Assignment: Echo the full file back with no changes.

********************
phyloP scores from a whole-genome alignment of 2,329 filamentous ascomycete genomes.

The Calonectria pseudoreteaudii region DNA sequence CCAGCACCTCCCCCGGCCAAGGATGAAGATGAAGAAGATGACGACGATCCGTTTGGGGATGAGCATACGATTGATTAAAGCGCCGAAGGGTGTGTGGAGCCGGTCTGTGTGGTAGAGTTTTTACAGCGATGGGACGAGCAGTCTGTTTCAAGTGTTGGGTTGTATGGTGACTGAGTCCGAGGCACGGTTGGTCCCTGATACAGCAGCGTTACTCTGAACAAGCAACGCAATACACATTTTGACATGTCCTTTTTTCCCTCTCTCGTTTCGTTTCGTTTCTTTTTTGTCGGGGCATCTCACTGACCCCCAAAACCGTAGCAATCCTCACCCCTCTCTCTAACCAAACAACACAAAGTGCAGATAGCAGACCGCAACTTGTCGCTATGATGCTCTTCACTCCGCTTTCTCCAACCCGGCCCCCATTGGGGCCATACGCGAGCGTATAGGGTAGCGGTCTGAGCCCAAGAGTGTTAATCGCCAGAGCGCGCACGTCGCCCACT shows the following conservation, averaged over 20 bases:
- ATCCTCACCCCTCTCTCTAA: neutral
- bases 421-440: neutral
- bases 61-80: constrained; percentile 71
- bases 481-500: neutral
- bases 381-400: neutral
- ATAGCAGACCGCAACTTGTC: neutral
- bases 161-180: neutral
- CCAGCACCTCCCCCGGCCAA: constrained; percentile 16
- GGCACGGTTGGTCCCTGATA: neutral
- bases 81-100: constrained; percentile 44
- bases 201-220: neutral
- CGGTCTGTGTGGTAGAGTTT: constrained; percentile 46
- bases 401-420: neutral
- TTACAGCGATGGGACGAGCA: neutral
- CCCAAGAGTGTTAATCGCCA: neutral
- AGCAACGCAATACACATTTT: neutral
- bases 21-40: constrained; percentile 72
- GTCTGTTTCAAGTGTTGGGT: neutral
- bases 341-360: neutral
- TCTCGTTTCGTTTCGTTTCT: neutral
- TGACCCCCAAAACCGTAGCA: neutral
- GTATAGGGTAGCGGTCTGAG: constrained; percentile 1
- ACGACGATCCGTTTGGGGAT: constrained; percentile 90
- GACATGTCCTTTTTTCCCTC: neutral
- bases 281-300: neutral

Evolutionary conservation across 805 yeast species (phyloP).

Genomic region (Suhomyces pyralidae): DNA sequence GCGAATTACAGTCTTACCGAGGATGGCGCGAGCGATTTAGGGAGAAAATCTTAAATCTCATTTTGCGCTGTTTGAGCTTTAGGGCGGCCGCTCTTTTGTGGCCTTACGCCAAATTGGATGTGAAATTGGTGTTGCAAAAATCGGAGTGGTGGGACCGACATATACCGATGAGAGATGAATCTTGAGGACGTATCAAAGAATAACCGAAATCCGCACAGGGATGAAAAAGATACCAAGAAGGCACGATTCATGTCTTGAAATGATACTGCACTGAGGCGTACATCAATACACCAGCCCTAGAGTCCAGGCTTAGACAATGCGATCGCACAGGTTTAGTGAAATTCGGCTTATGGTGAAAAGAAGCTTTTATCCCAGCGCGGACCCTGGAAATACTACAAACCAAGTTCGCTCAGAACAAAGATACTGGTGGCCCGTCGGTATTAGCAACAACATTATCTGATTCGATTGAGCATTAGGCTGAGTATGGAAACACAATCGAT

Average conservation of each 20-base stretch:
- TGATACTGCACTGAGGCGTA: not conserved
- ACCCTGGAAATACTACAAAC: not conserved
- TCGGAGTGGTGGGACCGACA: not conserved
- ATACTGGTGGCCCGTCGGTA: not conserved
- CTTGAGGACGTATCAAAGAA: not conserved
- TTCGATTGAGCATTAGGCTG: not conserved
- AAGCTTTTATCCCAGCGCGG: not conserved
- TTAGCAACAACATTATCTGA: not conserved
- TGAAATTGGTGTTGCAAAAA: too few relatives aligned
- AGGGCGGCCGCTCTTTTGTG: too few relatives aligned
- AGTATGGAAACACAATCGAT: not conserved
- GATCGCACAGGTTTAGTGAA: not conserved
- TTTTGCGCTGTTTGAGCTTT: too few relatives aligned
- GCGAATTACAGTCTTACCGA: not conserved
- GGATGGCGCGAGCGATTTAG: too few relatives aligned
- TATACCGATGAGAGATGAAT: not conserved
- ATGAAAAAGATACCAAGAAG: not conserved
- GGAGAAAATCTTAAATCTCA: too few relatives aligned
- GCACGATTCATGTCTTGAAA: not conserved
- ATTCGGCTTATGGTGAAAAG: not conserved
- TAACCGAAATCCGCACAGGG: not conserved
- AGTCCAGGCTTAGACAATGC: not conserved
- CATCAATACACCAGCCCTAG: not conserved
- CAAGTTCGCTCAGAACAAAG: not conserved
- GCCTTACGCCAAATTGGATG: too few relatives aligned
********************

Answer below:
phyloP scores from a whole-genome alignment of 2,329 filamentous ascomycete genomes.

The Calonectria pseudoreteaudii region DNA sequence CCAGCACCTCCCCCGGCCAAGGATGAAGATGAAGAAGATGACGACGATCCGTTTGGGGATGAGCATACGATTGATTAAAGCGCCGAAGGGTGTGTGGAGCCGGTCTGTGTGGTAGAGTTTTTACAGCGATGGGACGAGCAGTCTGTTTCAAGTGTTGGGTTGTATGGTGACTGAGTCCGAGGCACGGTTGGTCCCTGATACAGCAGCGTTACTCTGAACAAGCAACGCAATACACATTTTGACATGTCCTTTTTTCCCTCTCTCGTTTCGTTTCGTTTCTTTTTTGTCGGGGCATCTCACTGACCCCCAAAACCGTAGCAATCCTCACCCCTCTCTCTAACCAAACAACACAAAGTGCAGATAGCAGACCGCAACTTGTCGCTATGATGCTCTTCACTCCGCTTTCTCCAACCCGGCCCCCATTGGGGCCATACGCGAGCGTATAGGGTAGCGGTCTGAGCCCAAGAGTGTTAATCGCCAGAGCGCGCACGTCGCCCACT shows the following conservation, averaged over 20 bases:
- ATCCTCACCCCTCTCTCTAA: neutral
- bases 421-440: neutral
- bases 61-80: constrained; percentile 71
- bases 481-500: neutral
- bases 381-400: neutral
- ATAGCAGACCGCAACTTGTC: neutral
- bases 161-180: neutral
- CCAGCACCTCCCCCGGCCAA: constrained; percentile 16
- GGCACGGTTGGTCCCTGATA: neutral
- bases 81-100: constrained; percentile 44
- bases 201-220: neutral
- CGGTCTGTGTGGTAGAGTTT: constrained; percentile 46
- bases 401-420: neutral
- TTACAGCGATGGGACGAGCA: neutral
- CCCAAGAGTGTTAATCGCCA: neutral
- AGCAACGCAATACACATTTT: neutral
- bases 21-40: constrained; percentile 72
- GTCTGTTTCAAGTGTTGGGT: neutral
- bases 341-360: neutral
- TCTCGTTTCGTTTCGTTTCT: neutral
- TGACCCCCAAAACCGTAGCA: neutral
- GTATAGGGTAGCGGTCTGAG: constrained; percentile 1
- ACGACGATCCGTTTGGGGAT: constrained; percentile 90
- GACATGTCCTTTTTTCCCTC: neutral
- bases 281-300: neutral

Evolutionary conservation across 805 yeast species (phyloP).

Genomic region (Suhomyces pyralidae): DNA sequence GCGAATTACAGTCTTACCGAGGATGGCGCGAGCGATTTAGGGAGAAAATCTTAAATCTCATTTTGCGCTGTTTGAGCTTTAGGGCGGCCGCTCTTTTGTGGCCTTACGCCAAATTGGATGTGAAATTGGTGTTGCAAAAATCGGAGTGGTGGGACCGACATATACCGATGAGAGATGAATCTTGAGGACGTATCAAAGAATAACCGAAATCCGCACAGGGATGAAAAAGATACCAAGAAGGCACGATTCATGTCTTGAAATGATACTGCACTGAGGCGTACATCAATACACCAGCCCTAGAGTCCAGGCTTAGACAATGCGATCGCACAGGTTTAGTGAAATTCGGCTTATGGTGAAAAGAAGCTTTTATCCCAGCGCGGACCCTGGAAATACTACAAACCAAGTTCGCTCAGAACAAAGATACTGGTGGCCCGTCGGTATTAGCAACAACATTATCTGATTCGATTGAGCATTAGGCTGAGTATGGAAACACAATCGAT

Average conservation of each 20-base stretch:
- TGATACTGCACTGAGGCGTA: not conserved
- ACCCTGGAAATACTACAAAC: not conserved
- TCGGAGTGGTGGGACCGACA: not conserved
- ATACTGGTGGCCCGTCGGTA: not conserved
- CTTGAGGACGTATCAAAGAA: not conserved
- TTCGATTGAGCATTAGGCTG: not conserved
- AAGCTTTTATCCCAGCGCGG: not conserved
- TTAGCAACAACATTATCTGA: not conserved
- TGAAATTGGTGTTGCAAAAA: too few relatives aligned
- AGGGCGGCCGCTCTTTTGTG: too few relatives aligned
- AGTATGGAAACACAATCGAT: not conserved
- GATCGCACAGGTTTAGTGAA: not conserved
- TTTTGCGCTGTTTGAGCTTT: too few relatives aligned
- GCGAATTACAGTCTTACCGA: not conserved
- GGATGGCGCGAGCGATTTAG: too few relatives aligned
- TATACCGATGAGAGATGAAT: not conserved
- ATGAAAAAGATACCAAGAAG: not conserved
- GGAGAAAATCTTAAATCTCA: too few relatives aligned
- GCACGATTCATGTCTTGAAA: not conserved
- ATTCGGCTTATGGTGAAAAG: not conserved
- TAACCGAAATCCGCACAGGG: not conserved
- AGTCCAGGCTTAGACAATGC: not conserved
- CATCAATACACCAGCCCTAG: not conserved
- CAAGTTCGCTCAGAACAAAG: not conserved
- GCCTTACGCCAAATTGGATG: too few relatives aligned